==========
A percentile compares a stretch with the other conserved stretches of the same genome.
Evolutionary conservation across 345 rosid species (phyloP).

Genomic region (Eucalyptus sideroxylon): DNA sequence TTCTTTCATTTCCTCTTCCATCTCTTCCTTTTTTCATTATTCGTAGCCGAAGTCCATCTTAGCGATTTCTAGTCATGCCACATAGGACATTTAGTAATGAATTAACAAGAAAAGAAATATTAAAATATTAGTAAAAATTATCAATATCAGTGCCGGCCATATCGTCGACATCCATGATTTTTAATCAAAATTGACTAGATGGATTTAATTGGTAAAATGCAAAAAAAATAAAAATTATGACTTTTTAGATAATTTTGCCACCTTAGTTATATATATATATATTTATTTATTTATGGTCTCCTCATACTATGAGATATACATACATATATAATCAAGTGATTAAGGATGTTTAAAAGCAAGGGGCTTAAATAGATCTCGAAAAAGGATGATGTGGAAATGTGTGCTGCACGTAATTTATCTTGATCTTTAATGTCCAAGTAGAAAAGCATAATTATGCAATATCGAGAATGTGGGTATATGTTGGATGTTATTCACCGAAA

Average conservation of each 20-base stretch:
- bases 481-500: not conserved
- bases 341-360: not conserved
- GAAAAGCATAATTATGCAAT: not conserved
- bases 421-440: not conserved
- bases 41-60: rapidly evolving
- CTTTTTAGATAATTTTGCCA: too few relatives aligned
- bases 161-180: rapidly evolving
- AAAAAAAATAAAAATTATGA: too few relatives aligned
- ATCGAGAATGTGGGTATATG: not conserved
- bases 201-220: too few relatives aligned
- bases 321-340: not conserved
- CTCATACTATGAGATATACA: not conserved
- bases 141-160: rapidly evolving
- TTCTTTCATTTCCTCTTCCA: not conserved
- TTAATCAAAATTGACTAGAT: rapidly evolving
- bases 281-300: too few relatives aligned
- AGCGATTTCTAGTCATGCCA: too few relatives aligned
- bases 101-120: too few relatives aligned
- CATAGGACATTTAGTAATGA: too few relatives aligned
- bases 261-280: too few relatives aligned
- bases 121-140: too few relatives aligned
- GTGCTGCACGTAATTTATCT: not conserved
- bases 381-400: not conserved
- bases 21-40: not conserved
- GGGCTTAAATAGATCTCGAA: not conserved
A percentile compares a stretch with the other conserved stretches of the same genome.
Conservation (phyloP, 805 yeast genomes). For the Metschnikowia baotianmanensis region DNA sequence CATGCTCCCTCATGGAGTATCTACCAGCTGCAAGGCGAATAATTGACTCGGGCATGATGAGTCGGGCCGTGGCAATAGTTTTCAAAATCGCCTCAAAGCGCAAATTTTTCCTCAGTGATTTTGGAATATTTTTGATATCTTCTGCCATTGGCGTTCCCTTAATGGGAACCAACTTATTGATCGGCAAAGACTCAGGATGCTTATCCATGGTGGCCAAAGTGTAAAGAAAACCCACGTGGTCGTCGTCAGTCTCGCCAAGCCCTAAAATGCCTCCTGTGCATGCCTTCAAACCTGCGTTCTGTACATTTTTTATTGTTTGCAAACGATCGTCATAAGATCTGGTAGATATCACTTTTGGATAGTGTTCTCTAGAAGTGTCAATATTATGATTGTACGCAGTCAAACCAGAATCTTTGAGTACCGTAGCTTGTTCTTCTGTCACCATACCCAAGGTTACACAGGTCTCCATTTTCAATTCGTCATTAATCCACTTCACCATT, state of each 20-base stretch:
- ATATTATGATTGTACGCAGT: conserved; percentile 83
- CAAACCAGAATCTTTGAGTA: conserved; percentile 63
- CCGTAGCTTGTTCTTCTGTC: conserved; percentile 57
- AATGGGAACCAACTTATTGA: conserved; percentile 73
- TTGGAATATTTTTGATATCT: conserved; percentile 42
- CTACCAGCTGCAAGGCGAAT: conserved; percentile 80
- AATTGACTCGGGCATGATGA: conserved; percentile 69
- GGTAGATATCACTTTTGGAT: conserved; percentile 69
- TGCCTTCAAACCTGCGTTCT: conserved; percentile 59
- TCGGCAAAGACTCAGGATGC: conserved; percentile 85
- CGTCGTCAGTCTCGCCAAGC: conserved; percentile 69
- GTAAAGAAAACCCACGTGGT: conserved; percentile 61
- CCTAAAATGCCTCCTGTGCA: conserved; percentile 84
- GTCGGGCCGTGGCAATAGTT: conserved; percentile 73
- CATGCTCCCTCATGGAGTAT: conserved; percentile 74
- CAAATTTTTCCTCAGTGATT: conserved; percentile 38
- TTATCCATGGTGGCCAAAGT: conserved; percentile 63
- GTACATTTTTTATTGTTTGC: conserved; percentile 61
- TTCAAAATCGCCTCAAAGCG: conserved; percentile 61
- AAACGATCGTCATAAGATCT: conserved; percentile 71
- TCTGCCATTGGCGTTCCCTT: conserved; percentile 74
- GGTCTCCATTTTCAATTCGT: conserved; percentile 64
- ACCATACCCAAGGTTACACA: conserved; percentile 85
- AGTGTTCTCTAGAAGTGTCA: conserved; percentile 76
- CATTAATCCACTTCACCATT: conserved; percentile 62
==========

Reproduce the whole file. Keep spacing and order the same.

A percentile compares a stretch with the other conserved stretches of the same genome.
Evolutionary conservation across 345 rosid species (phyloP).

Genomic region (Eucalyptus sideroxylon): DNA sequence TTCTTTCATTTCCTCTTCCATCTCTTCCTTTTTTCATTATTCGTAGCCGAAGTCCATCTTAGCGATTTCTAGTCATGCCACATAGGACATTTAGTAATGAATTAACAAGAAAAGAAATATTAAAATATTAGTAAAAATTATCAATATCAGTGCCGGCCATATCGTCGACATCCATGATTTTTAATCAAAATTGACTAGATGGATTTAATTGGTAAAATGCAAAAAAAATAAAAATTATGACTTTTTAGATAATTTTGCCACCTTAGTTATATATATATATATTTATTTATTTATGGTCTCCTCATACTATGAGATATACATACATATATAATCAAGTGATTAAGGATGTTTAAAAGCAAGGGGCTTAAATAGATCTCGAAAAAGGATGATGTGGAAATGTGTGCTGCACGTAATTTATCTTGATCTTTAATGTCCAAGTAGAAAAGCATAATTATGCAATATCGAGAATGTGGGTATATGTTGGATGTTATTCACCGAAA

Average conservation of each 20-base stretch:
- bases 481-500: not conserved
- bases 341-360: not conserved
- GAAAAGCATAATTATGCAAT: not conserved
- bases 421-440: not conserved
- bases 41-60: rapidly evolving
- CTTTTTAGATAATTTTGCCA: too few relatives aligned
- bases 161-180: rapidly evolving
- AAAAAAAATAAAAATTATGA: too few relatives aligned
- ATCGAGAATGTGGGTATATG: not conserved
- bases 201-220: too few relatives aligned
- bases 321-340: not conserved
- CTCATACTATGAGATATACA: not conserved
- bases 141-160: rapidly evolving
- TTCTTTCATTTCCTCTTCCA: not conserved
- TTAATCAAAATTGACTAGAT: rapidly evolving
- bases 281-300: too few relatives aligned
- AGCGATTTCTAGTCATGCCA: too few relatives aligned
- bases 101-120: too few relatives aligned
- CATAGGACATTTAGTAATGA: too few relatives aligned
- bases 261-280: too few relatives aligned
- bases 121-140: too few relatives aligned
- GTGCTGCACGTAATTTATCT: not conserved
- bases 381-400: not conserved
- bases 21-40: not conserved
- GGGCTTAAATAGATCTCGAA: not conserved
A percentile compares a stretch with the other conserved stretches of the same genome.
Conservation (phyloP, 805 yeast genomes). For the Metschnikowia baotianmanensis region DNA sequence CATGCTCCCTCATGGAGTATCTACCAGCTGCAAGGCGAATAATTGACTCGGGCATGATGAGTCGGGCCGTGGCAATAGTTTTCAAAATCGCCTCAAAGCGCAAATTTTTCCTCAGTGATTTTGGAATATTTTTGATATCTTCTGCCATTGGCGTTCCCTTAATGGGAACCAACTTATTGATCGGCAAAGACTCAGGATGCTTATCCATGGTGGCCAAAGTGTAAAGAAAACCCACGTGGTCGTCGTCAGTCTCGCCAAGCCCTAAAATGCCTCCTGTGCATGCCTTCAAACCTGCGTTCTGTACATTTTTTATTGTTTGCAAACGATCGTCATAAGATCTGGTAGATATCACTTTTGGATAGTGTTCTCTAGAAGTGTCAATATTATGATTGTACGCAGTCAAACCAGAATCTTTGAGTACCGTAGCTTGTTCTTCTGTCACCATACCCAAGGTTACACAGGTCTCCATTTTCAATTCGTCATTAATCCACTTCACCATT, state of each 20-base stretch:
- ATATTATGATTGTACGCAGT: conserved; percentile 83
- CAAACCAGAATCTTTGAGTA: conserved; percentile 63
- CCGTAGCTTGTTCTTCTGTC: conserved; percentile 57
- AATGGGAACCAACTTATTGA: conserved; percentile 73
- TTGGAATATTTTTGATATCT: conserved; percentile 42
- CTACCAGCTGCAAGGCGAAT: conserved; percentile 80
- AATTGACTCGGGCATGATGA: conserved; percentile 69
- GGTAGATATCACTTTTGGAT: conserved; percentile 69
- TGCCTTCAAACCTGCGTTCT: conserved; percentile 59
- TCGGCAAAGACTCAGGATGC: conserved; percentile 85
- CGTCGTCAGTCTCGCCAAGC: conserved; percentile 69
- GTAAAGAAAACCCACGTGGT: conserved; percentile 61
- CCTAAAATGCCTCCTGTGCA: conserved; percentile 84
- GTCGGGCCGTGGCAATAGTT: conserved; percentile 73
- CATGCTCCCTCATGGAGTAT: conserved; percentile 74
- CAAATTTTTCCTCAGTGATT: conserved; percentile 38
- TTATCCATGGTGGCCAAAGT: conserved; percentile 63
- GTACATTTTTTATTGTTTGC: conserved; percentile 61
- TTCAAAATCGCCTCAAAGCG: conserved; percentile 61
- AAACGATCGTCATAAGATCT: conserved; percentile 71
- TCTGCCATTGGCGTTCCCTT: conserved; percentile 74
- GGTCTCCATTTTCAATTCGT: conserved; percentile 64
- ACCATACCCAAGGTTACACA: conserved; percentile 85
- AGTGTTCTCTAGAAGTGTCA: conserved; percentile 76
- CATTAATCCACTTCACCATT: conserved; percentile 62